Following the WTO Bali Ministerial in the media or through some of the world leaders’ reactions, one could think that this meeting marks a new dawn for multilateral trade negotiations. However, when looking at the actual content, as well as the dynamics of the talks, it is hard to pretend that Bali was anything else than a business as usual moment, spinned as a revival of multilateral trade negotiations, particularly when it comes to agriculture.
No change of approach in Bali:
It is much easier to save the multilateral trade system, as supposedly happened in Bali, when you don’t have to make any concessions in the process. And that’s exactly what Developed countries were able to do. They got the Trade Facilitation agreement they have been lobbying for since the beginning of the Doha Round, without having to trade off anything substantial. They only gave India a temporary peace clause to protect their food security act from WTO challenges, and they will certainly extract further concessions down the road to agree to the permanent solution India and other developing countries need. Other than this, the Bali package is only paying lip service to LDCs needs. We are still waiting for a WTO package that truly addresses the needs of its poorer members and include actual concessions from its richer members.
What was (and will be) at stake?
While most of the attention has focused on India vs. US in Bali, this is only the tip of the iceberg when it comes to the relevance of these talks for food security in developing countries.
Indeed, the broader question is whether WTO rules on agriculture, which were crafted decades ago, will stand in the way of food security policies in developing countries. The reality is that a lot of the policy instruments needed to support small holder agriculture and consumers access to food are potentially in contradiction with existing trade rules. This issue was not resolved in Bali and should be at the forefront of trade negotiators agenda going forward.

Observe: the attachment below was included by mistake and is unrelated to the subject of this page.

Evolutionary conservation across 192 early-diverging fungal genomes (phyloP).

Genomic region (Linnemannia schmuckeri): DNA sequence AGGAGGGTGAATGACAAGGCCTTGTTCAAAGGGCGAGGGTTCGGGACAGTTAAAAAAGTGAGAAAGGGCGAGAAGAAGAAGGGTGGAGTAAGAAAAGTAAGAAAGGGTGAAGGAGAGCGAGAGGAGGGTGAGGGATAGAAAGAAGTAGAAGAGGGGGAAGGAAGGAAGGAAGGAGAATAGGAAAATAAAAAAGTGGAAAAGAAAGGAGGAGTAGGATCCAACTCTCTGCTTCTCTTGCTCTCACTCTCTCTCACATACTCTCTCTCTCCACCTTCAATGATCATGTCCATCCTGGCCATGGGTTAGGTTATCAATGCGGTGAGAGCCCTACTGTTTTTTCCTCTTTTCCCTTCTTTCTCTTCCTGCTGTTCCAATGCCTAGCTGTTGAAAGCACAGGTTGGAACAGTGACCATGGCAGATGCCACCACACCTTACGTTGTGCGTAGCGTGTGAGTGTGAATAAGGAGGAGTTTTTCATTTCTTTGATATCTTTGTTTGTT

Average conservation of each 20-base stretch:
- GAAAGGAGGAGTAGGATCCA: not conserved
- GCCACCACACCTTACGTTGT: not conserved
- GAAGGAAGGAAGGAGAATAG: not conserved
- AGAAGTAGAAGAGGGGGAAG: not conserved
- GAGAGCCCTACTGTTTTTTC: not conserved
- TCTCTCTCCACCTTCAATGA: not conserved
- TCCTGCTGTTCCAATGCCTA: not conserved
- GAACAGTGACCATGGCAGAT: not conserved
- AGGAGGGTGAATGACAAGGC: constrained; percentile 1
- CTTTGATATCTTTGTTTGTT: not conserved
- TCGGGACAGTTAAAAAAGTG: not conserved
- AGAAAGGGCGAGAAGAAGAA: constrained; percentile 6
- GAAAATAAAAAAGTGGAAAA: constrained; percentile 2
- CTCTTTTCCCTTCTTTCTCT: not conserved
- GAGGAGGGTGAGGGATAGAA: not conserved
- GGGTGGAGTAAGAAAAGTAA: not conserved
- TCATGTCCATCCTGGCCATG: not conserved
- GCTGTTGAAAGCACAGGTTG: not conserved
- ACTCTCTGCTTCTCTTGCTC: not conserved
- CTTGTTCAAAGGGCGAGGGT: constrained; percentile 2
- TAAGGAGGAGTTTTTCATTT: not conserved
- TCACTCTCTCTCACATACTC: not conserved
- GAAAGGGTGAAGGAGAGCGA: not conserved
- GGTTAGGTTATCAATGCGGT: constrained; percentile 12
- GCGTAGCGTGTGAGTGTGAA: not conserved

WTO talks on agriculture are still hostage of unfair and outdated rules:
In that context, one should not forget that the WTO Agreement on Agriculture was crafted by developed countries in the 1980s and 1990s to meet their own policy needs, namely allowing them to subsidise export oriented agriculture models. It is thus particularly ironic that the very same country that has been so protective of its ability to use the loopholes in WTO rules to dump food on foreign markets is now leading a charge against the potential trade distorting impact of India’s Food Security Act.
Systemic solutions are still needed:
The Bali decision on public stockholding for food security purposes basically gives some breathing space to negotiators to find a systemic solution, while ensuring India and other developing countries won’t be challenged at the WTO in the meantime- though there are doubts about the strength of the decision on that particular front. In addition, it seems the decision only protects existing food security programs from such challenges. And finally, there are some heavy transparency and reporting requirements for countries who want to benefit from that temporary peace clause.
Ultimately, Bali was only about the length and the details of this temporary solution and did little to advance the discussions on the systemic changes that are needed.
Still, the Bali Ministerial declaration empowers Geneva based negotiators to come up with a negotiating work plan before the end of 2014. There has been little if any discussion about what to do next, now that the WTO negotiating function is alive and kicking. As already articulated by a number of organisations and UN representatives, negotiators could do much worse than looking at the needs of poor and vulnerable populations in a context of high and volatile food prices. There is a movement in developing countries to right to the wrongs of the last 30 years and implement ambitious food security laws, enshrine the Right to Food in the constitution or national law or to ensure past commitments to invest in small holder agriculture are being met. The very least the WTO could do is to ensure that outdated trade rules do not stand in the way of such efforts. The good news is that there is no need to re-invent the wheel. A lot of the issues at stake have been discussed already in the Doha Round context. Focusing on them could be a real game changer for developing countries.
By Romain Benicchio